Posts Tagged ‘clothing’

Time from when we found out that our local marshal had been warranted for youth rapier until I was drop-testing fabric for armor for Svankáta: under three hours. Conveniently, we had enough fabric in colors that met with her approval for me to do her body armor without having to go shopping. Much like all of the other rapier armor I’ve made, it’s going to consist of a set of two tunics, pants (in this case, Thorsberg trousers), and a (Skjoldenhamn) hood.

Priority one has been the body armor, because she can wear yoga pants and my hood until I get those bits done.

So. The “smock” is two layers of natural linen. In the interests of time (she wants to fence at Ice Dragon next weekend) I decided to see if a tight zig zag would hold well enough (thus seaming and finishing in one pass). Answer: except for the finicky bits like gore points, yes. That’s brilliant.

The fashion layer is blue wool lined in natural linen. The experiment with this one was in doing a hybrid of bag lining and flat-lining. I flat-lined the sleeves and bag-lined everything else. That was fine until I tried to set the sleeves and I had to do a lot of fiddling to get the raw edges contained – ended up turning them in on each other and topstitching the seam allowance REALLY close to the edge and then setting the sleeves in. Will not try that trick again. I do like the neck treatment, though: I turned the two layers in on each other and I’m blanket stitching them together. I MAY do some decorative topstitching on the seams but not before Saturday.

Pictures to come when it’s on her.


After ages and ages… Catlin’s riding tunic is done.  She even put it in the Pennsic A&S display for me.

Catlin's Tunic - Side View


The fashion layer is lightweight wool that Catlin dyed – I don’t know the details, maybe she can fill us in.  The lining is medium-weight linen, and it’s hand-sewn with linen thread.  Documentation is here.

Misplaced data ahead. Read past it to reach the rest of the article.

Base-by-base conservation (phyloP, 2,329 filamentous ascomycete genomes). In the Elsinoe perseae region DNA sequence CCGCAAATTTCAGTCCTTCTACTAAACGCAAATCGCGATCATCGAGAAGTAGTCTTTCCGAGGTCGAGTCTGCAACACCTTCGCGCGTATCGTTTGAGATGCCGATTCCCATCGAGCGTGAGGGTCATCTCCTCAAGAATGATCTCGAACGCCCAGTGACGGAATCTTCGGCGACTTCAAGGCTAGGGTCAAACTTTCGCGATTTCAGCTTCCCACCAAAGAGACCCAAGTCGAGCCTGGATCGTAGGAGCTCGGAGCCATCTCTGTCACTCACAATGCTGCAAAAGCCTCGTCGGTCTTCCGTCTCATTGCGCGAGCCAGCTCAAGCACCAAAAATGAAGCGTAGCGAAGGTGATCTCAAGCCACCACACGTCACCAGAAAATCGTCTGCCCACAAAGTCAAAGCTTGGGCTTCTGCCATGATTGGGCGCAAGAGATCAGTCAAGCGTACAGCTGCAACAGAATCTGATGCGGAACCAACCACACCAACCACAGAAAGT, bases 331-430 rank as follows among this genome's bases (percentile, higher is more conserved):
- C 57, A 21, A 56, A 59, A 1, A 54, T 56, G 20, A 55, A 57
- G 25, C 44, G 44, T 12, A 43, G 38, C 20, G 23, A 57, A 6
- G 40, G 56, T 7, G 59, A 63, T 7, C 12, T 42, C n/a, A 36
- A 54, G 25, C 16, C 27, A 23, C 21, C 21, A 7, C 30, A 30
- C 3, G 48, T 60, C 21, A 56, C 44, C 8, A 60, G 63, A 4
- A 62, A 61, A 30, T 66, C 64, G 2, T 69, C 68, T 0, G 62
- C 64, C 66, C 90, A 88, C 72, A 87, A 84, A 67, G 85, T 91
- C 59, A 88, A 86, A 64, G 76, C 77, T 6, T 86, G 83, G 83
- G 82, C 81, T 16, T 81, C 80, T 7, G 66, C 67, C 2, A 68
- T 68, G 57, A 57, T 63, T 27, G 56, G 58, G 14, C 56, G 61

Scottish Fest Demo is Saturday.  (Come out and play!  It’s oodles of fun!)  None of Shoshanna’s clothes fit her (mostly in the length).  Logic dictates that at 10:15 on Wednesday night I’m digging around in the fabric that Honnoria gifted me with to make clothes for the kid because I can’t for the life of me figure out where the lavender fustian went.  Thankfully there was a 2 yard hunk of gorgeous blue/green linen in there, so that’s going to become a tunic for Shoshanna between now and Saturday morning.  Because I’m awesome like that.

A couple of months ago Countess Ilish asked me if I’d be willing to teach something about 13th century clothes at really low-key event she was putting together.  I said yes, of course, and used it as the motivation to finally finish my handout on how to make braies, which you can now see here.

The event was a whole lot of fun… very low-key with a nice list of classes.  I went to Marsi’s class on setting center gores, which was interesting because she does it slightly differently than Marcele does; I’ll have to try her method sometime, too, to see which way I like better.  Then I went to Orianna’s class on the Greenland gown, and was reminded of how really dead simple they are to make and that I should do it more often (but not ’til after the A&S 50 challenge is over!).  Sat around and chatted until my class, which was SHOCKINGLY well-attended.  I’d brought a whole slew of handouts and they descended on them LIKE VULTURES.  And then I prattled happily, with lots of back and forth (thankfully) about 13th century clothes for a good 45 minutes.

And you know the Kid had fun because she passed out in the car on the way home.  It was also our first event taking a dedicated sitter with us – which I didn’t really have much choice about since Matatias was out of town.  Too bad it’s very expensive to hire a teenager for the day because that was awesome.